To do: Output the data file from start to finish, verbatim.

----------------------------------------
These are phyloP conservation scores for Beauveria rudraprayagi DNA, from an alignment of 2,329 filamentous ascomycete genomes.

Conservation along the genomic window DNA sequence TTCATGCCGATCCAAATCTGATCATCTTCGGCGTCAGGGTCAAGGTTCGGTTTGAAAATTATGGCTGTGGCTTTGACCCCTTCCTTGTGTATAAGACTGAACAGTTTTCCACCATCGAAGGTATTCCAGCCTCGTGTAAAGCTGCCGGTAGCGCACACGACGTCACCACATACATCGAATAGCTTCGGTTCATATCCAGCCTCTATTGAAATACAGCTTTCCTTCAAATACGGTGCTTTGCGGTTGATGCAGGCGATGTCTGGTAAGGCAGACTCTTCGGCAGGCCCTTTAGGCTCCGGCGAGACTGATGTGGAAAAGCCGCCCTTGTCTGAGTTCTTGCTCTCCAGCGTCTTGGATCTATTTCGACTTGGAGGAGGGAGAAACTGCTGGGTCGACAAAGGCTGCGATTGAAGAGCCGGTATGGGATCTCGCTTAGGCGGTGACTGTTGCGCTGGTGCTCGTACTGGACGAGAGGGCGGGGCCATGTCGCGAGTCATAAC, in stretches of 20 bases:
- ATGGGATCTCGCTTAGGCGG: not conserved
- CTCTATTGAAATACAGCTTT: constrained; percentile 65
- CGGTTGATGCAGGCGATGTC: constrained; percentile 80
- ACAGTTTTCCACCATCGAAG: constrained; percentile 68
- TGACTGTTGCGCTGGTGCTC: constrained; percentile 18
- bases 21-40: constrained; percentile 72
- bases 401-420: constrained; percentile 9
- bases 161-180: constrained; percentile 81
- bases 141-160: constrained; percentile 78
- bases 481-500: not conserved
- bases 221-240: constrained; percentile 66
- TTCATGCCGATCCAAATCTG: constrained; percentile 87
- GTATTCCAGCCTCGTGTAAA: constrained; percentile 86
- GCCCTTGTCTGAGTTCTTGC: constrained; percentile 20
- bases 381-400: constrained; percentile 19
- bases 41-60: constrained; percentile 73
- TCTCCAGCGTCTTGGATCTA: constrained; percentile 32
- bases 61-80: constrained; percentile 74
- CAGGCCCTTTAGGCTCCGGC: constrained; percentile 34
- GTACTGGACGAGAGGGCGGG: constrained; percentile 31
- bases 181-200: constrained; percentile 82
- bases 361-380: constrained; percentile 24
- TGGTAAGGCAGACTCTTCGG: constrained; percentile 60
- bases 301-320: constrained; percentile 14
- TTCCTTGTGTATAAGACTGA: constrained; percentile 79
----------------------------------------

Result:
These are phyloP conservation scores for Beauveria rudraprayagi DNA, from an alignment of 2,329 filamentous ascomycete genomes.

Conservation along the genomic window DNA sequence TTCATGCCGATCCAAATCTGATCATCTTCGGCGTCAGGGTCAAGGTTCGGTTTGAAAATTATGGCTGTGGCTTTGACCCCTTCCTTGTGTATAAGACTGAACAGTTTTCCACCATCGAAGGTATTCCAGCCTCGTGTAAAGCTGCCGGTAGCGCACACGACGTCACCACATACATCGAATAGCTTCGGTTCATATCCAGCCTCTATTGAAATACAGCTTTCCTTCAAATACGGTGCTTTGCGGTTGATGCAGGCGATGTCTGGTAAGGCAGACTCTTCGGCAGGCCCTTTAGGCTCCGGCGAGACTGATGTGGAAAAGCCGCCCTTGTCTGAGTTCTTGCTCTCCAGCGTCTTGGATCTATTTCGACTTGGAGGAGGGAGAAACTGCTGGGTCGACAAAGGCTGCGATTGAAGAGCCGGTATGGGATCTCGCTTAGGCGGTGACTGTTGCGCTGGTGCTCGTACTGGACGAGAGGGCGGGGCCATGTCGCGAGTCATAAC, in stretches of 20 bases:
- ATGGGATCTCGCTTAGGCGG: not conserved
- CTCTATTGAAATACAGCTTT: constrained; percentile 65
- CGGTTGATGCAGGCGATGTC: constrained; percentile 80
- ACAGTTTTCCACCATCGAAG: constrained; percentile 68
- TGACTGTTGCGCTGGTGCTC: constrained; percentile 18
- bases 21-40: constrained; percentile 72
- bases 401-420: constrained; percentile 9
- bases 161-180: constrained; percentile 81
- bases 141-160: constrained; percentile 78
- bases 481-500: not conserved
- bases 221-240: constrained; percentile 66
- TTCATGCCGATCCAAATCTG: constrained; percentile 87
- GTATTCCAGCCTCGTGTAAA: constrained; percentile 86
- GCCCTTGTCTGAGTTCTTGC: constrained; percentile 20
- bases 381-400: constrained; percentile 19
- bases 41-60: constrained; percentile 73
- TCTCCAGCGTCTTGGATCTA: constrained; percentile 32
- bases 61-80: constrained; percentile 74
- CAGGCCCTTTAGGCTCCGGC: constrained; percentile 34
- GTACTGGACGAGAGGGCGGG: constrained; percentile 31
- bases 181-200: constrained; percentile 82
- bases 361-380: constrained; percentile 24
- TGGTAAGGCAGACTCTTCGG: constrained; percentile 60
- bases 301-320: constrained; percentile 14
- TTCCTTGTGTATAAGACTGA: constrained; percentile 79